She largely dismissed an action he had taken in 2006 to amend a “view easement” agreement with Historic Seattle (not a government agency) to specify that the house alone was affected; she noted that while there had been talk in previous proceedings of a 45-foot-wide “view easement,” she had read all the documents covering the easement and the amendment and could not find any particular width specification on record.
For Superior Court to grant relief – rule in favor of the appeal – the person “seeking relief” had to prove at least one of six conditions – including, that the Hearing Examiner did something unlawful or didn’t follow the appropriate process, that the decision was an “erroneous interpretation of the law,” that the decision was not supported by “substantial evidence,” that the decision was outside the examiner’s jurisdiction, or that the decision violated the constitutional rights of the party seeking relief.
Bottom line, she went on to explain, Conner’s challenge did not meet any of those conditions, and she did not agree with any of the arguments Hill had presented on behalf of their appeal (again, here’s the link to our coverage of the oral arguments presented on 10/13/08). To Hill’s contention that the ordinance was too vague because it didn’t offer specifics of exactly what size of home might be acceptable on the property, Judge Barnett noted that board members “had provided very clear guidance to Mr. Conner which he chooses not to hear.” (During the Hearing Examiner proceedings, testimony indicated that Conner and his architects declined to amend their proposal to take into consideration guidance offered by Landmarks Board members in review sessions before their formal vote.)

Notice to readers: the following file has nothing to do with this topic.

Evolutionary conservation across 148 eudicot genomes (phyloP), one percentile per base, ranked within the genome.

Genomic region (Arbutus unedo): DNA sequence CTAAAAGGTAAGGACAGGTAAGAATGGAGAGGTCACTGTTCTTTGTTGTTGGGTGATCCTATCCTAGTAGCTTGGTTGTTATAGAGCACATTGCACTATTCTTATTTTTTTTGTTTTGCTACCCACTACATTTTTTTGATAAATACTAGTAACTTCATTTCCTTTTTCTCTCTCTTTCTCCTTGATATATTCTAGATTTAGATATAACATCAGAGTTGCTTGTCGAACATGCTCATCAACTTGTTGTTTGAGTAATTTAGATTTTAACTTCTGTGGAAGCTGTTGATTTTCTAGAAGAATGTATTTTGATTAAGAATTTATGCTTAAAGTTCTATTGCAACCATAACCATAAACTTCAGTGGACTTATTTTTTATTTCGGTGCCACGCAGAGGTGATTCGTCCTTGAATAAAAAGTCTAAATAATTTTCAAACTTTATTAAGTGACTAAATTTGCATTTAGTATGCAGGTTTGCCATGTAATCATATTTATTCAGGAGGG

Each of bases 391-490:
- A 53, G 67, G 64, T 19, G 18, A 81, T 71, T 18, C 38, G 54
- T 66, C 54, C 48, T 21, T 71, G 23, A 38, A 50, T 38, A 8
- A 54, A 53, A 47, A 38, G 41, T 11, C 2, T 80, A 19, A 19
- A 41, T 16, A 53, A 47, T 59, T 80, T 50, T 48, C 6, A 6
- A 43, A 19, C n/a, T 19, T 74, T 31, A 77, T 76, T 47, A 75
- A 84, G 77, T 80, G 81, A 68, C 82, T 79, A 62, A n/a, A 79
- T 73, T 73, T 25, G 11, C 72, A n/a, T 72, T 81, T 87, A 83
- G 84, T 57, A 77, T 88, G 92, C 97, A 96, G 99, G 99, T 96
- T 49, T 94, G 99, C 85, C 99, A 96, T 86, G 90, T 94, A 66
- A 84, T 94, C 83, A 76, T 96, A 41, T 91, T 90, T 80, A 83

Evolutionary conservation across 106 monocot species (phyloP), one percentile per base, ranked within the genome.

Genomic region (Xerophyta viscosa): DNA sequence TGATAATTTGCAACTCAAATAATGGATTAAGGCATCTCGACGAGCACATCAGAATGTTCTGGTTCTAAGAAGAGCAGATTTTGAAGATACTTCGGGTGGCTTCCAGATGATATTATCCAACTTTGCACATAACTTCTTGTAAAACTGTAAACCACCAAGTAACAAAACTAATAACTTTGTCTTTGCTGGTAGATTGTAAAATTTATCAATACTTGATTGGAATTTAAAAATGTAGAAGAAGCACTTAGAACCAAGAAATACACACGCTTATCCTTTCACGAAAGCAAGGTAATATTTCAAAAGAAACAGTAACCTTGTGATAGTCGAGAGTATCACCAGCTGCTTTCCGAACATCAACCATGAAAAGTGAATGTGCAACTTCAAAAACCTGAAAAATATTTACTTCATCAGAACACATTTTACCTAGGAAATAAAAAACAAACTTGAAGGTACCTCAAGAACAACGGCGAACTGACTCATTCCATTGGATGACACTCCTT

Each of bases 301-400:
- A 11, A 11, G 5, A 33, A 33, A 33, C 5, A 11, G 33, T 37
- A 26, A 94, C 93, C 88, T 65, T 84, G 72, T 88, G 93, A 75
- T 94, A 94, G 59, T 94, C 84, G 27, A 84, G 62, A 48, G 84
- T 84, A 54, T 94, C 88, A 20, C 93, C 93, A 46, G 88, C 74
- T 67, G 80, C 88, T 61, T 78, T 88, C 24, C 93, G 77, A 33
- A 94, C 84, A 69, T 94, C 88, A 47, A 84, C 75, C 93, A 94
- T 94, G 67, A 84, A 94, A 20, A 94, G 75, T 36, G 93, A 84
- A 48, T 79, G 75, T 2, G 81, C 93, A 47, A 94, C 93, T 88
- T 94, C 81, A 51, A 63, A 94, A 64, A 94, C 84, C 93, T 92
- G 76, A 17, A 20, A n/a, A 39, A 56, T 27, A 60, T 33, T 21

She added, “It is, as an aside, most unfortunate the ‘cottage’ proposal (from 2000) could not go forward – that was not Mr. Conner’s fault” — he had blamed neighborhood opposition — “but the failure of the cottage proposal and denial of the Certificate of Approval to go forward with this plan is not an error by the Board. … The fact that the cottage proposal couldn’t go forward does not mean the only alternative for this site is the (plan for) three ‘mini-mansions’ in the neighborhood of 3,000 square feet each, in what is by all accounts the front yard of the Satterlee House.”
In dismissing Conner’s final argument, that he had been denied due process, she noted, “He acquired the property with full knowledge of the landmark designation and attendant controls.”
Her ruling concluded, “The court affirms the findings and conclusions of the Hearing Examiner.”
As noted above, this is not necessarily the end of the story; Judge Barnett’s decision can be challenged to the Court of Appeals, and Hill told us they will “digest” the ruling before deciding within the next 30 days. Conner also has the option, at any time, of preparing a different development proposal and starting the process of seeking city approval, since this ruling is not against the concept of developing the three lots into which the lawn has been divided – just against the specific proposal he was pursuing.
Side note, this is not just another land-use case — it was pointed out during the Hearing Examiner proceedings we covered in spring (this WSB archive lineup has links to all of our articles) that the Landmarks Board seldom denies requests for Certificates of Approval, and this was the only such denial in all of 2007 that was appealed to the Hearing Examiner. (Later today, the latest on another West Seattle fight that will go before the examiner in a few days.)
By the way – the Satterlee House remains listed for sale.